General perspectives on the capitalist development state and class struggle in East Asia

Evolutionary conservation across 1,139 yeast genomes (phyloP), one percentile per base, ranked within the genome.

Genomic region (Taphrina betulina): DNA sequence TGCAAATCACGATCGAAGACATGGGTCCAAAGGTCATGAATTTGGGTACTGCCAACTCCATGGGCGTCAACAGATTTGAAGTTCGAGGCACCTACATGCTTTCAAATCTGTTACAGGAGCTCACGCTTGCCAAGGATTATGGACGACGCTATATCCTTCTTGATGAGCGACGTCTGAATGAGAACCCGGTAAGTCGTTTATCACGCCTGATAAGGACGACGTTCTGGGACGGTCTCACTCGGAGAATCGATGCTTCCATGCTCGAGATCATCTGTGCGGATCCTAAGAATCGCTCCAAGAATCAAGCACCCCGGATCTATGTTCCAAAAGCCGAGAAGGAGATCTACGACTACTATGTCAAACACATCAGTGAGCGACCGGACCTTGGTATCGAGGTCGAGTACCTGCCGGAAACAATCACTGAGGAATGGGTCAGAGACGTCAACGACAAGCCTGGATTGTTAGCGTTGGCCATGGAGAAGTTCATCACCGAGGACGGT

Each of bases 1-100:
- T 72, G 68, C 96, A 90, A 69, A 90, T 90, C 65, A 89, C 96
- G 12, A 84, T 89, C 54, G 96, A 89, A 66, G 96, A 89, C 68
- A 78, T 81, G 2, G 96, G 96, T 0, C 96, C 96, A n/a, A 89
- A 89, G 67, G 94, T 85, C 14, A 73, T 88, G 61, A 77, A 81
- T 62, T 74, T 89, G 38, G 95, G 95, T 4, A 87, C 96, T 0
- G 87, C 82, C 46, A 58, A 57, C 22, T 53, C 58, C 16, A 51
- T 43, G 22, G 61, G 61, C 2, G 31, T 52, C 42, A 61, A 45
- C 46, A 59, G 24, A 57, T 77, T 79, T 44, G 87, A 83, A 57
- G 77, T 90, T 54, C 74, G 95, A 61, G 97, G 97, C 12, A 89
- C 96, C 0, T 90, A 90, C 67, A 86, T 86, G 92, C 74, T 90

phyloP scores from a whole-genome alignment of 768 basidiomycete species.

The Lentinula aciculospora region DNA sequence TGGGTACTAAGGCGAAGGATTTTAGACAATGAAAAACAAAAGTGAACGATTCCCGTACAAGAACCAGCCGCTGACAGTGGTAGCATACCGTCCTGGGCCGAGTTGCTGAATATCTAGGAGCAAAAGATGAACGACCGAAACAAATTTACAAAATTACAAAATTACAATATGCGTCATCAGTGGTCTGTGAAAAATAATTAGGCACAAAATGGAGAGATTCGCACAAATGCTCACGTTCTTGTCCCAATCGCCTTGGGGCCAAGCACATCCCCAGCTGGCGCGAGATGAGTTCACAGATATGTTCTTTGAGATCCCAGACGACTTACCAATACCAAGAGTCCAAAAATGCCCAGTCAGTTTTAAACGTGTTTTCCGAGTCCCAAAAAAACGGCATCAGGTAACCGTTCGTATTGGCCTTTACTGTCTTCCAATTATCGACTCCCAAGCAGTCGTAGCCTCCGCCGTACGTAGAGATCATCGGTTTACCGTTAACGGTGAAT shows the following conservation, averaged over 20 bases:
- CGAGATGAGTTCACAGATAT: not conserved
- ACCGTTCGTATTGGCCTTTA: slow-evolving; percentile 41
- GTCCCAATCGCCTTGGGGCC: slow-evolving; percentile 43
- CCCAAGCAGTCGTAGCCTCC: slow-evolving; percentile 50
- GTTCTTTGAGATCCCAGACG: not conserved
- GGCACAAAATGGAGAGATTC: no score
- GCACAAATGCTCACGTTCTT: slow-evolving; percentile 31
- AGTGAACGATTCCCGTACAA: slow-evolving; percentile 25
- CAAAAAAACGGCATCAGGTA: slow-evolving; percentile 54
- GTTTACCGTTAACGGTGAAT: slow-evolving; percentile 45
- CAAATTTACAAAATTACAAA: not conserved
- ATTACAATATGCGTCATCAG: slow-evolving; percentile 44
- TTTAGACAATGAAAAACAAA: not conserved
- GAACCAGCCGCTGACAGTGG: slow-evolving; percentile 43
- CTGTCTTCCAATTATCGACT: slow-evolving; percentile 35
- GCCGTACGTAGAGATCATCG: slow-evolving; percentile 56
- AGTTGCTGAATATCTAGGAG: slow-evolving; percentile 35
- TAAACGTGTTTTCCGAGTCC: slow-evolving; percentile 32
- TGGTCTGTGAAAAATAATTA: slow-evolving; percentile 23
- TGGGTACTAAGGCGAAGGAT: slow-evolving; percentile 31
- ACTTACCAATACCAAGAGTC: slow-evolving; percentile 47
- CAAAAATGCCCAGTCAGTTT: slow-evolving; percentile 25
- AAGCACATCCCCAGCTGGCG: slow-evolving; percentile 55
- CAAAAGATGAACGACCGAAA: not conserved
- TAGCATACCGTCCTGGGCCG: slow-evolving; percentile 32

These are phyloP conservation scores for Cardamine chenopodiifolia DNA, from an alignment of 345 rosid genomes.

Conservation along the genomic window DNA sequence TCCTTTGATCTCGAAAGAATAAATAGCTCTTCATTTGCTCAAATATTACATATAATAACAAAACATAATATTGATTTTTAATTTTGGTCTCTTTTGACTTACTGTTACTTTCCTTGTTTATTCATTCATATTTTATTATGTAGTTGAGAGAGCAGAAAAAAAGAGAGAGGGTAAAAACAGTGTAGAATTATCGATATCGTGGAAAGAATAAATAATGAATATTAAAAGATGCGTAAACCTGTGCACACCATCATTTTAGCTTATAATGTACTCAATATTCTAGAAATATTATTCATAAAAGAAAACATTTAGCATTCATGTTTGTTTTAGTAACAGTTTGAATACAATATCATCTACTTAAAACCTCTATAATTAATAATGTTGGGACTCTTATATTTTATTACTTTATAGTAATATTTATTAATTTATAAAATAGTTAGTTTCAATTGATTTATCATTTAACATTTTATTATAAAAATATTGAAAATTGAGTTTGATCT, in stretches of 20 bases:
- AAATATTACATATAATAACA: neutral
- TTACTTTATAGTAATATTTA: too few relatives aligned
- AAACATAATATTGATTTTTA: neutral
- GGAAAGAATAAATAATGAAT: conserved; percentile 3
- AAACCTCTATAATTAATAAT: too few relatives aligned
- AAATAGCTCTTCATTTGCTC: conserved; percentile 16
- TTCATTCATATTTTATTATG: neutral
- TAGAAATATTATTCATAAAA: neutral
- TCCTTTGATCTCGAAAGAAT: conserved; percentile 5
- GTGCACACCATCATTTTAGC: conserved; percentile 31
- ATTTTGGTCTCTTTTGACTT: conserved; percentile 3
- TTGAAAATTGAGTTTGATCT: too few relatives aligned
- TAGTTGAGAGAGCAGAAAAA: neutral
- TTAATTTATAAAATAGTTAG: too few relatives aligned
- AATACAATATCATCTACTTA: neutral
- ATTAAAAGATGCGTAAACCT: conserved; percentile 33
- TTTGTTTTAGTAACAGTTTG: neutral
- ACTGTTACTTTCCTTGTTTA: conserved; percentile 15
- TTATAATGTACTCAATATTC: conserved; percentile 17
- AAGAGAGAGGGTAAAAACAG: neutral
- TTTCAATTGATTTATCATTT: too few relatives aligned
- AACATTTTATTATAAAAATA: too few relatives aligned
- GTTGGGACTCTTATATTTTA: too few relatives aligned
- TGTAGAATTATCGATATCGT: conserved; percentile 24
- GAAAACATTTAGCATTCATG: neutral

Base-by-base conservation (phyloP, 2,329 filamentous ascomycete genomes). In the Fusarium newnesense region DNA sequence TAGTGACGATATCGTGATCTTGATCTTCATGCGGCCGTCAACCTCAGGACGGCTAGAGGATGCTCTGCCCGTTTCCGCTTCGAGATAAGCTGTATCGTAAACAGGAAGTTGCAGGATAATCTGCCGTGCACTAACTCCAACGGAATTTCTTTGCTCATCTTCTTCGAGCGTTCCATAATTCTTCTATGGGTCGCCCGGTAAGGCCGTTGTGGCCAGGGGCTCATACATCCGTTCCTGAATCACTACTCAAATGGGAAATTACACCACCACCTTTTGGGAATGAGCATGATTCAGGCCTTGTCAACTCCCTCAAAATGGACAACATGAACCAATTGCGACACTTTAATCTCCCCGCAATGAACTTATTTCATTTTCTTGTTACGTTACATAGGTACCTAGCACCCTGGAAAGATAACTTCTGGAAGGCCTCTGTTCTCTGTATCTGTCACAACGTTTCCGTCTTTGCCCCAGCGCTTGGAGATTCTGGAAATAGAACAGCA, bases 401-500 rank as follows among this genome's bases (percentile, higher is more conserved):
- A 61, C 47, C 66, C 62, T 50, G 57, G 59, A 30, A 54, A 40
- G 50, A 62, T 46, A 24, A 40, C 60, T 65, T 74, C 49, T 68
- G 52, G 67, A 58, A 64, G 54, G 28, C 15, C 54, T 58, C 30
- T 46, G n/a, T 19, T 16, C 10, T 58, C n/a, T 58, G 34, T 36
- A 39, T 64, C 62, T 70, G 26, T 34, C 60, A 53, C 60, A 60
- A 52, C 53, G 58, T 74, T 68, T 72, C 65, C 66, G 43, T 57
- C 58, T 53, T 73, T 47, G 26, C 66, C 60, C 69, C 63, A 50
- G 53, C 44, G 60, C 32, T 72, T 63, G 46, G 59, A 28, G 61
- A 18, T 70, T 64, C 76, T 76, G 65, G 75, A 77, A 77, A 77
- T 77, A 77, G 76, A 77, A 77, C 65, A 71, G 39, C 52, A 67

This article presents the historical context of the emergence of capitalism, and then socialism and specifically Marxism, in Japan, China and Korea. It shows the profound influence in the region of the Prussian "late developer" model in both the economy and in the intelligentsia, which set the stage for the introduction of Marxism, first in Japan and then in Korea and China. Anarchism actually had more influence than Marxian socialism in the three countries until the early 1920's. But by importing a superficial, partial vision of Marx from pre-1914 European (and above all German) Social Democracy, the East Asian left was ultimately as statist as the German-influenced modernizers building the region's capitalism. The resulting century of statist "Marxism" was to have profound consequences.

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